2. Economics is literature in that it can have intrinsic artistic or intellectual value aside from its intended practical function of understanding the economy. But more fundamentally, economists share the art of storytelling with novelists, playwrights and scriptwriters as a method of communicating their ideas. The aim of this unit is to introduce to students the idea of economics as storytelling, to equip them with the skills to identify and reflect upon popular recurring economic stories, and then to encourage them to write their own versions of these economic stories. I apply these ideas to look at the economics of science fiction, which builds on economic ideas and contexts from fields such as business economics, environmental economics and political economy.
  3. Economics is politics in that it is used to inform government policy decisions and justify partisan communications. Economists have fostered a schism, and developed an associated language, to keep positive (“what is”) and normative (“what should be”) economic insights distinct and separate. But this distinction does not always work very well, which provides great material for classroom discussion. This unit concerns the ways politicians and public intellectuals use, but also abuse, economics to persuade their audiences. This unit allows me to re-consider the use of economics in the Brexit referendum campaign as my application.
  4. Economics is history in two distinct ways: economic evidence is historical by definition and benefits from historical methods to assess its reliability and relevance; and historical events and processes help to explain many present-day economic phenomena. This topic focuses on the ways in which the discipline of economic history can have a useful influence on economics and economists. The contrasting ways in which economists and historians communicate their views is a particular focus; to put it crudely, economists are typically concerned with averages and aggregates, while historians with contingency and outliers. My application for this unit is to put Covid-19 public health policy in historical context, and think about learning from past pandemics.
  5. Finally, then, economics is philosophy in that it deals with fundamental questions of existence, knowledge, values, reason, mind and language. This topic links together some of the key insights from across the course with more formal ideas from the philosophy of science to better understand economic rhetoric. I also discuss some core assumptions made in mainstream economic modelling in light of ideas from moral philosophy. Indeed, as the application in this unit I get students to read and translate extracts from Adam Smith’s Wealth of Nations (1776) about the concept of natural justice.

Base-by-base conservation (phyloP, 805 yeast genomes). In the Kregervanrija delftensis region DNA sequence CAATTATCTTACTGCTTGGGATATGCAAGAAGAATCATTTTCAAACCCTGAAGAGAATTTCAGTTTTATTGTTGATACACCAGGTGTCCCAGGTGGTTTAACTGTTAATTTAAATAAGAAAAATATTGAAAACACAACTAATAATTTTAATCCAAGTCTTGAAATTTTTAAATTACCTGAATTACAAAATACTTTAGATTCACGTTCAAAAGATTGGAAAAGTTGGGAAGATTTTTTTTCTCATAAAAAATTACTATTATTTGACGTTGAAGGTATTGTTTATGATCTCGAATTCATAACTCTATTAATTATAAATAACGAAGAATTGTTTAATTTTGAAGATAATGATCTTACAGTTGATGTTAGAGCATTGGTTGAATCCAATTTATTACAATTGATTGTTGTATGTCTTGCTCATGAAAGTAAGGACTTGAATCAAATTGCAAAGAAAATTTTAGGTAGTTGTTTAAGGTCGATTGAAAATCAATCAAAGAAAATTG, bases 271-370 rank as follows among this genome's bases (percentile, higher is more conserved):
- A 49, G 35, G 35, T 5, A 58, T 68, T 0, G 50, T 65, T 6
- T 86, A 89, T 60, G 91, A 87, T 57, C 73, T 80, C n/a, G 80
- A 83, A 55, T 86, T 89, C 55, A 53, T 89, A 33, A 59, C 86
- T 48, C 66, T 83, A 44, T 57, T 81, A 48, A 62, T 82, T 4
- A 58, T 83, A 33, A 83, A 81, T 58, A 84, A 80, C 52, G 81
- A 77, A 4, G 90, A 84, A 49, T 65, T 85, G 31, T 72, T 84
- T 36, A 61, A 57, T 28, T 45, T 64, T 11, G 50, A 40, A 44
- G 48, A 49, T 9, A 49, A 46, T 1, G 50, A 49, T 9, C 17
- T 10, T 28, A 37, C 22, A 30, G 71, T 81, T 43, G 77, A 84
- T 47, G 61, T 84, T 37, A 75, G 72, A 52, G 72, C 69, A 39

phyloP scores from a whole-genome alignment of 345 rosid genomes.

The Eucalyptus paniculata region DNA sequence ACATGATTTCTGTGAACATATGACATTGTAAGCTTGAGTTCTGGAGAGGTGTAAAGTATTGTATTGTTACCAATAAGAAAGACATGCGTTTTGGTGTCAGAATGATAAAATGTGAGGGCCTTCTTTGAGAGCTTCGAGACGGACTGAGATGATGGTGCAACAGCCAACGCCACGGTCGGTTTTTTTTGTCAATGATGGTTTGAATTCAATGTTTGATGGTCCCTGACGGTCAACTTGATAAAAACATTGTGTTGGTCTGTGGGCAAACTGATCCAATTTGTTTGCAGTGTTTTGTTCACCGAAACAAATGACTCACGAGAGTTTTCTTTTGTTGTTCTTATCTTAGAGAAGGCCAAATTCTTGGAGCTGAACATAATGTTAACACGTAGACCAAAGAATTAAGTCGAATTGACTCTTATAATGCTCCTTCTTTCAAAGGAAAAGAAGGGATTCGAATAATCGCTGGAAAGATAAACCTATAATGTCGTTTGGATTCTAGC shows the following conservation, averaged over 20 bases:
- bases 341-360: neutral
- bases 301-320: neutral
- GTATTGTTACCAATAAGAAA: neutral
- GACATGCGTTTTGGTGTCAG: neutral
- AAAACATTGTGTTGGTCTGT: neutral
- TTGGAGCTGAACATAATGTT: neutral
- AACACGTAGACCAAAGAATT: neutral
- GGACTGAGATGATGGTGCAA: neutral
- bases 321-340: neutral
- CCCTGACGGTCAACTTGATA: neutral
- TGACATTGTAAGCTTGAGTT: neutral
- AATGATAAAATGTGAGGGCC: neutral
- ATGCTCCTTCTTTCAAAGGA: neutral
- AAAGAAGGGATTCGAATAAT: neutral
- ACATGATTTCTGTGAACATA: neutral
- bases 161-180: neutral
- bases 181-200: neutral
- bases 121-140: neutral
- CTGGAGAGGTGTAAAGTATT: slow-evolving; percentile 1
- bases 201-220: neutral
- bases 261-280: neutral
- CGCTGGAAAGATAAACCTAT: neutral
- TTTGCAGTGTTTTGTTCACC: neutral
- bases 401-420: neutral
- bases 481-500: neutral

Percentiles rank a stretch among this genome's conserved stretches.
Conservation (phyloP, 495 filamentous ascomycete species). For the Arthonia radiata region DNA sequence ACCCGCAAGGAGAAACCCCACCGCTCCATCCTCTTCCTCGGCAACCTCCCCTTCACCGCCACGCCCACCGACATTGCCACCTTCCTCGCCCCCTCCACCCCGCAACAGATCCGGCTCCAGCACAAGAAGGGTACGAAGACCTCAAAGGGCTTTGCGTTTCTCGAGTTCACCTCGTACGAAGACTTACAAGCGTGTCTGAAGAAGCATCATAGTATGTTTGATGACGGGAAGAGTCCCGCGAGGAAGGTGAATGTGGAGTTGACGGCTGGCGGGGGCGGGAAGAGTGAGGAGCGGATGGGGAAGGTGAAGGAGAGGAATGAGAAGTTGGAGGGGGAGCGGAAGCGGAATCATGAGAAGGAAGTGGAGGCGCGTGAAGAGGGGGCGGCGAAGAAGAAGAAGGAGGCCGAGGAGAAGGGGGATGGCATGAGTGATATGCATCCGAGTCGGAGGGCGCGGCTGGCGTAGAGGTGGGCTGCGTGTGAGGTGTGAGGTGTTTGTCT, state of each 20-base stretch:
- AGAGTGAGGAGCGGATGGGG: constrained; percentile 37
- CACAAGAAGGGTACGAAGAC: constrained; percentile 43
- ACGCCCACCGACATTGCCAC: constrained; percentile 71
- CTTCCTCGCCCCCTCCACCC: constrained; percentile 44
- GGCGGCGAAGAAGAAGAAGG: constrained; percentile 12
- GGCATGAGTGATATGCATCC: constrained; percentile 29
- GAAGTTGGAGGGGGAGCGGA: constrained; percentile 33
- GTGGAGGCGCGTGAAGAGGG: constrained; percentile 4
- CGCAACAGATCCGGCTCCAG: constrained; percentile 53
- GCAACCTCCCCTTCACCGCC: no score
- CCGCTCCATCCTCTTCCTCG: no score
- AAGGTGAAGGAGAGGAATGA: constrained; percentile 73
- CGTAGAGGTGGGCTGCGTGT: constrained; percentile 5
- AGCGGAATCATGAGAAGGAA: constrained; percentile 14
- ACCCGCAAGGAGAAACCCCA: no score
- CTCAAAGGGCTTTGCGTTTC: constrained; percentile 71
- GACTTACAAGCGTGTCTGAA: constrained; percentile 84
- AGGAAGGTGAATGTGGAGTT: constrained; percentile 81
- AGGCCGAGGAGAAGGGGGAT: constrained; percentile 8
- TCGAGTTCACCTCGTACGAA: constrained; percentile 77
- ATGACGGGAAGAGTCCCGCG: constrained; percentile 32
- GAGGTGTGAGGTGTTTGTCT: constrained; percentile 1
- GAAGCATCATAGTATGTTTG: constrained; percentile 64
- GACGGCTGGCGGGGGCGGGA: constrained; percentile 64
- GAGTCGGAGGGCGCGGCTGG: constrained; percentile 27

Narrative Storytelling in Economics

The “Economics as Literature” unit, like the others in my Communicating Economics course, comes in two parts: a more conceptual treatment of the topic; and an applied class where I make use of these concepts to describe and explain a set of economic phenomena. My conceptual lecture focuses mainly on introducing students to the ideas of four “Big Thinkers” who have engaged with economic storytelling in their own work, but in quite different ways: Deirdre McCloskey, Mary Morgan, Avner Greif and Robert Shiller. The application class, which follows immediately in the sequence, applies these ideas to the science fiction literary genre, focusing on the economic stories of some famous – and some less famous – futuristic fiction franchises.

The unit is then accompanied by two small-group discussion classes across two consecutive weeks, in which students prepare activities that reinforce their learning. Here I force students to identify and retell economic stories by completing two activities: composing haiku, a short form of poetry from Japan (following Ziliak, 2009), and narrating old episodes of The Simpsons, a popular animated sitcom from the US (following Hall, 2014). Finally, the assessment of this part of the course relies on keeping a regular reflective reading journal, where students re-tell and criticise major current economic stories that they read across different media outlets. I explain all these teaching settings in what follows, starting with the conceptual lecture.